Add to that the fact that my youngest son Daniel has had a promotion at work, oldest son Alex has found a new job, and they are both therefore happier (and better off financially) and it all adds up - for now at least - to all being well with the world. Of course, it cannot last (does it ever?) but whilst it does, I'm going to enjoy it. These are the days.

Chicken marinating in a spicy sauce, with onions, garlic, mushrooms, chillies and capsicums -
- and a rather more-ish red Burgundy to aid the preparation!
When I first started writing this entry a couple of days ago (see what I mean about being distracted?!) I was about to cook a wonderful chicken stir fry, prepared whilst enjoying a wine picked up at a bargain price from a local bin-end supplier, namely, the Blason de Bourgogne 2008 Beaune you see in the picture. Made by a mere "negociant" - or at least a large producer that buys-in most of its grapes, in the form of a co-operative - it is a decent, fruity, uncomplicated wine with plenty of Pinot/Burgundy character. It isn't complicated or even particularly concentrated - in fact, it is almost alarmingly light in colour, and would certainly not go down too well with those looking for bags of fruit or body. But it does what it says on the tin,  with sour cherry, cedar and damp earth aromas and flavours and cracking acidity. And at around the same price as your average supermarket BOGOF, it provided brilliant value for money. Oh, and it went beautifully with the stir fry!

Anyway, now I have eased myself very gently back into the blog, I intend to publish my notes on a rather good tasting of Californian red wines, last week at Nottingham Wine Circle. That will be within the next day or two........ Meanwhile, I am off for this week's edition - a Chardonnay and Pinot Noir special!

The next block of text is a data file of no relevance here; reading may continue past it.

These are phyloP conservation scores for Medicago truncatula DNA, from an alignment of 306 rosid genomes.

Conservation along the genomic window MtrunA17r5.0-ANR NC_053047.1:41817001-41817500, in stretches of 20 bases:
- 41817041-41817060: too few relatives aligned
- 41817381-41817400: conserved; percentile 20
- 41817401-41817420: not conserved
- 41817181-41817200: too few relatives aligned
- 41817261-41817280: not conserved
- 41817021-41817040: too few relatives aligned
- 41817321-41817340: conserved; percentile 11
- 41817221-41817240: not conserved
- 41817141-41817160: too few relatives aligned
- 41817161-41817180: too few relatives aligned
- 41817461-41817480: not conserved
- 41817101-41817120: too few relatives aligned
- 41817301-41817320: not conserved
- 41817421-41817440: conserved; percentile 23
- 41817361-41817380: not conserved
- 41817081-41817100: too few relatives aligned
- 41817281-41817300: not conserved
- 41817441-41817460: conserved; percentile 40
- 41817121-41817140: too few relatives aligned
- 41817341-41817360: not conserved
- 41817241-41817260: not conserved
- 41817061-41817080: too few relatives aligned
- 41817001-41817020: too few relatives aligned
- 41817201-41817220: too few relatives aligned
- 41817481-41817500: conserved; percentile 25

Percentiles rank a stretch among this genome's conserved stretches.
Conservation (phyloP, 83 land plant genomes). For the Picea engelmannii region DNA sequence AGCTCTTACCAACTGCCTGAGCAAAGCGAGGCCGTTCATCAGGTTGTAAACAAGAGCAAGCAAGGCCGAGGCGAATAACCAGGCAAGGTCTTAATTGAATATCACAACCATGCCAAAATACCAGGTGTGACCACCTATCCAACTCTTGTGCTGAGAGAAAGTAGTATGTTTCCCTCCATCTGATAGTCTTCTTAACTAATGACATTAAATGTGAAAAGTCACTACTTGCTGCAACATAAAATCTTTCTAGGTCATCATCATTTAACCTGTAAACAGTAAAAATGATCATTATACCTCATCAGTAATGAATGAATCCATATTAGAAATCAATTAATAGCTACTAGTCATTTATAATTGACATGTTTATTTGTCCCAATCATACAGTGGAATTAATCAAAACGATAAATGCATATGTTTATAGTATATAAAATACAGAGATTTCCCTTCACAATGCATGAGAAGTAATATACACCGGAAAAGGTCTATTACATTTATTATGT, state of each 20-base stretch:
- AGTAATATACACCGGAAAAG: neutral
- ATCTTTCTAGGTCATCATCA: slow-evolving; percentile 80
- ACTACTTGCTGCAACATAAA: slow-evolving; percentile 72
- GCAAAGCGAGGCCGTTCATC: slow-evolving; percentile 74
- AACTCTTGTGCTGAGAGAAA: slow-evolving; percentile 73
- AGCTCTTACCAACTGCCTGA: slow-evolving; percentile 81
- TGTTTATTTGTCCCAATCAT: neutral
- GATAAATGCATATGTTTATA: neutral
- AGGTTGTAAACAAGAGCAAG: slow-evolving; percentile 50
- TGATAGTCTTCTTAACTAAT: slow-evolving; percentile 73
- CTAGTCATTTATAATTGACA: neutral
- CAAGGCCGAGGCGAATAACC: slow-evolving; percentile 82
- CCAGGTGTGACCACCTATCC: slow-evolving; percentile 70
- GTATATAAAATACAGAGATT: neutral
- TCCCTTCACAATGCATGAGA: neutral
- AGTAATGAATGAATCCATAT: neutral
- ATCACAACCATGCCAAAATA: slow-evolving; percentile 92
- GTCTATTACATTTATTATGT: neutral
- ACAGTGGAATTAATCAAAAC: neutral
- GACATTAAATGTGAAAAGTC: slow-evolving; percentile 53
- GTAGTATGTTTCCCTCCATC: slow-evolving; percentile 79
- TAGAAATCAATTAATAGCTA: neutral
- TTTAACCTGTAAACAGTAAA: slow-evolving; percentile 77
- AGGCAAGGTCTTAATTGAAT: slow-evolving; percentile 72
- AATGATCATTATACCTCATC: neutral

Wednesday, 14 August 2013

Rare as hen's teeth - affordable white Burgundy

Every once in a while, a wine presents itself on my lap (or at least arrives as a special parcel at a local trade supplier) with a quality level and price that makes it impossible for me to resist. Even less often, it turns out to be something that is becoming a bit of a rarity these days - high-quality affordable Burgundy. So when I tasted this wine last week, I picked up a few cases - one for myself (if not more!) and the rest for my customers. Some of it is already spoken for, so if you like the sound of it enough to want to buy a few bottles, then be quick, as it won't stick around for too long................

Domaine Yves Girardin Chateau de La Charrière Santenay Sous La Roche 2007